This isn’t an isolated crime; it’s part of a trend backed by data. In recent years, zoosadists have been able to network like never before with technology for stealthy media trading. The trend has led to outlawing bestiality state by state in the USA, and making animal crush federally illegal with the 2019 PACT act. But far too often, they get away with it…

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Conventions warn furries of repeat scammer from 2015 “Traceponies” scandal

by Patch O'Furr

Updated with new info (5/9/22)

A scam is targeting furry convention goers and vendors. It’s named Furry Swap Meet. Cons and fandom lawyers like Boozy Badger and Buddy Goodboy are putting out Bewares. The scam is advertising “partner” events to coincide with official events, but there’s no real partnership. It’s trying to use false impressions to rent dealer tables, compete with cons for attendance, exploit their hard work and ride their coat tails.

This isn’t a single-source complaint; it’s a united warning from many official channels. But after you read them, there’s way more to tell you. They don’t connect the history of greedy line-pushing by a practiced serial scammer behind it. You can connect the dots from this furry news story. Even if you don’t need bewares, it’s a fascinating case for how much manipulation a fandom can harbor.

Updated with thread — A gracious thank-you to Buddy Goodboy for research and alerting the public too.

Jeffery Neil Wacaster is the person behind Furry Swap Meet, AKA Hot Fudge Husky / Neil Fox.

Jeffery Neil Wacaster — previously known as “Drawponies” — was rejected out of the My Little Pony fandom in 2015 for his “Traceponies” scandal (more on that soon). He then pivoted to furry fandom, bringing the same old tricks under a new brand. It worked, because furries haven’t reacted or documented things like bronies did. Then came problem after problem after problem…

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A new era for Artworktee, a standout fandom merchandise brand with new owners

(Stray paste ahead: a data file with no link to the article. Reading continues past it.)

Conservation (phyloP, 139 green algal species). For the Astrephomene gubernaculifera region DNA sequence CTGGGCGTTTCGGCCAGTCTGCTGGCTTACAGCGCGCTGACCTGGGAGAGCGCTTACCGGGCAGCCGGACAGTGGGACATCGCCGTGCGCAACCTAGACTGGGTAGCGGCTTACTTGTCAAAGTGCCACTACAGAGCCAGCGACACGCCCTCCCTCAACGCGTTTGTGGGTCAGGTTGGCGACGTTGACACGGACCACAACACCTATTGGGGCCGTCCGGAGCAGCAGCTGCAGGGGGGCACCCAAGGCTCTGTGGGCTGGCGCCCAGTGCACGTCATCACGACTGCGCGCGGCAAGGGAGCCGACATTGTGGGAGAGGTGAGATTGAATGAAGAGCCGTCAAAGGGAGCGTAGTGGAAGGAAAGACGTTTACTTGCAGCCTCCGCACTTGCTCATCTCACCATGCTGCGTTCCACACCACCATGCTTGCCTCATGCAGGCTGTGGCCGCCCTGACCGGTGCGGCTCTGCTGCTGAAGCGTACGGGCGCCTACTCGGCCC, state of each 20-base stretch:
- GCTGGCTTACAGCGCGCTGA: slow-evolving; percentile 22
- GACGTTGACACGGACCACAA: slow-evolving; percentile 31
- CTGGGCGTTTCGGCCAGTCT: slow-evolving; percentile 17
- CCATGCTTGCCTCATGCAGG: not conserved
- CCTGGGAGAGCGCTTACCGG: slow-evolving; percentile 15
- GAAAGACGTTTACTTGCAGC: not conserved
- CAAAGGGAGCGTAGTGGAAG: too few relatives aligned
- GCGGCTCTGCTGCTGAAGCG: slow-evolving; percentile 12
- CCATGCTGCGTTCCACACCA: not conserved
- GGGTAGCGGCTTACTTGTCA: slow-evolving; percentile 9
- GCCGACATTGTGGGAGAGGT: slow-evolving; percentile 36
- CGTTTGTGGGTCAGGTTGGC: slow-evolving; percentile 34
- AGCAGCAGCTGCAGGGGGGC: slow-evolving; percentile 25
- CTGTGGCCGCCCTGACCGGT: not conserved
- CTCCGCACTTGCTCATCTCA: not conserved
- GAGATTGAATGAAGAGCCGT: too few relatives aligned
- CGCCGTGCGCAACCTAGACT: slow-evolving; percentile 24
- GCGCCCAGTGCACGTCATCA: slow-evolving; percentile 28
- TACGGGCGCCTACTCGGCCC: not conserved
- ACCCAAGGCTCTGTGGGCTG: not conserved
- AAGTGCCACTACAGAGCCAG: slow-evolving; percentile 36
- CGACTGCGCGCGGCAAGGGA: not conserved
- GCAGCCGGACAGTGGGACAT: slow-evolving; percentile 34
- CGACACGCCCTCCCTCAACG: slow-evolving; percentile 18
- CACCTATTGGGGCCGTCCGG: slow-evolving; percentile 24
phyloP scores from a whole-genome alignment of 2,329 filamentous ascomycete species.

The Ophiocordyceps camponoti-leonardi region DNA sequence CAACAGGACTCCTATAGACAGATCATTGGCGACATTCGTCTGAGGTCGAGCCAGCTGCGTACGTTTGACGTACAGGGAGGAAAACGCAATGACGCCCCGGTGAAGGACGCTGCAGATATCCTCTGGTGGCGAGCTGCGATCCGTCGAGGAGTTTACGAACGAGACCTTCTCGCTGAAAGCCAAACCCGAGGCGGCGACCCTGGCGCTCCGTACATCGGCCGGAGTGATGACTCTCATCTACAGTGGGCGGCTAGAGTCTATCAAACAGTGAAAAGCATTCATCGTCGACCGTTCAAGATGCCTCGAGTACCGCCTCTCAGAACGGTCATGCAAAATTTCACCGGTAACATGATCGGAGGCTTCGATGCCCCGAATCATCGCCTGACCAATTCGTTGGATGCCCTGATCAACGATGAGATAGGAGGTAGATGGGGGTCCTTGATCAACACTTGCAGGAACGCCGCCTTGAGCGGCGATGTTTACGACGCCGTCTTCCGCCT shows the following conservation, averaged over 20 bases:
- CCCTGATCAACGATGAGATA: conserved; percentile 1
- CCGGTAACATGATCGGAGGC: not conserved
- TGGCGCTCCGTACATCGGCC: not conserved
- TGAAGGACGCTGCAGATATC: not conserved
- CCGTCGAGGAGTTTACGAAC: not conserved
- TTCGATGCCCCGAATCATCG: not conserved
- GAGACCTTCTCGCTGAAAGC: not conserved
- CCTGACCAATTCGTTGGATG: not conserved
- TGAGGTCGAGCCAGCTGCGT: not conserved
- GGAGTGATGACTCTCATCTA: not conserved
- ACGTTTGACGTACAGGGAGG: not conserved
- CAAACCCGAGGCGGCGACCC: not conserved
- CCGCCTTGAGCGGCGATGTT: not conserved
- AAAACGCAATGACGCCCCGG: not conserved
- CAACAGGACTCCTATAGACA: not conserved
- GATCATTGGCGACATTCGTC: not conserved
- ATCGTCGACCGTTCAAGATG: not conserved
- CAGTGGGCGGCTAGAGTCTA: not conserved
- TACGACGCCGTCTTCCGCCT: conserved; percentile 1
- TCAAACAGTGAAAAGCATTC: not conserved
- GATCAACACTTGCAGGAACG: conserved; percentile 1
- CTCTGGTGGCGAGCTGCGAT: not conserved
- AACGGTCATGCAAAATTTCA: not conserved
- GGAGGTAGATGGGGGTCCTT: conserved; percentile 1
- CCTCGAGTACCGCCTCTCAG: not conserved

by Patch O'Furr

Establishing a brand across many convention dealer dens is a big deal for the personalized, self-creating furry fandom. Artworktee has grown an impressive presence for serving furries with merchandise made within and representing them. It hasn’t always been smooth, but things are looking up.

“We’re not a 7-figure company”, laughs the new owner Raphael when I ask about the size and how many staff they have. “Well actually it was at one point when Neil ran it, but we’re reorganizing.”

Raphael is attentive on the phone, with an easy laugh and straightforward answers about business structure. He’s based in California and took over Artworktee in mid-2021, since the company went bankrupt after running for several years under original founder Neil Wacaster.

The 2020 bankruptcy followed losses from Midwest Furfest plans that went badly (that’s no surprise with the Covid-19 pandemic); and a “Kickstarter debacle”. Readers who follow the turbulence of social media may be familiar with controversy about Wacaster’s practices that had coverage here — (with some charitable understanding for staff and artists invested in using Artworktee) — but the bankruptcy and reorganization took Wacaster out of ownership.

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Vote now for the Good Furry Award — voting is open through April

by Patch O'Furr

2022 GOOD FURRY AWARD –  Vote HERE until May 1

This annual award is run by Grubbs Grizzly to recognize furries who make outstanding positive contributions to the fandom. The first one in 2019 went to Tony “Dogbomb” Barrett. In 2020 the award (and a $500 check) went to Ash Coyote. In 2021, Cassidy Civet won. Each winner gets a check and a trophy.

Winners for this 4th annual award will be announced at Biggest Little Furcon in June.

This year there will be a new Lifetime Achievement Award, selected by Uncle Bear Publishing in addition to regular awards.

The awards will be presented live at BLFC, and Pepper Coyote also wrote a theme song for the award.

Grubbs explains why he started the award on the nomination page: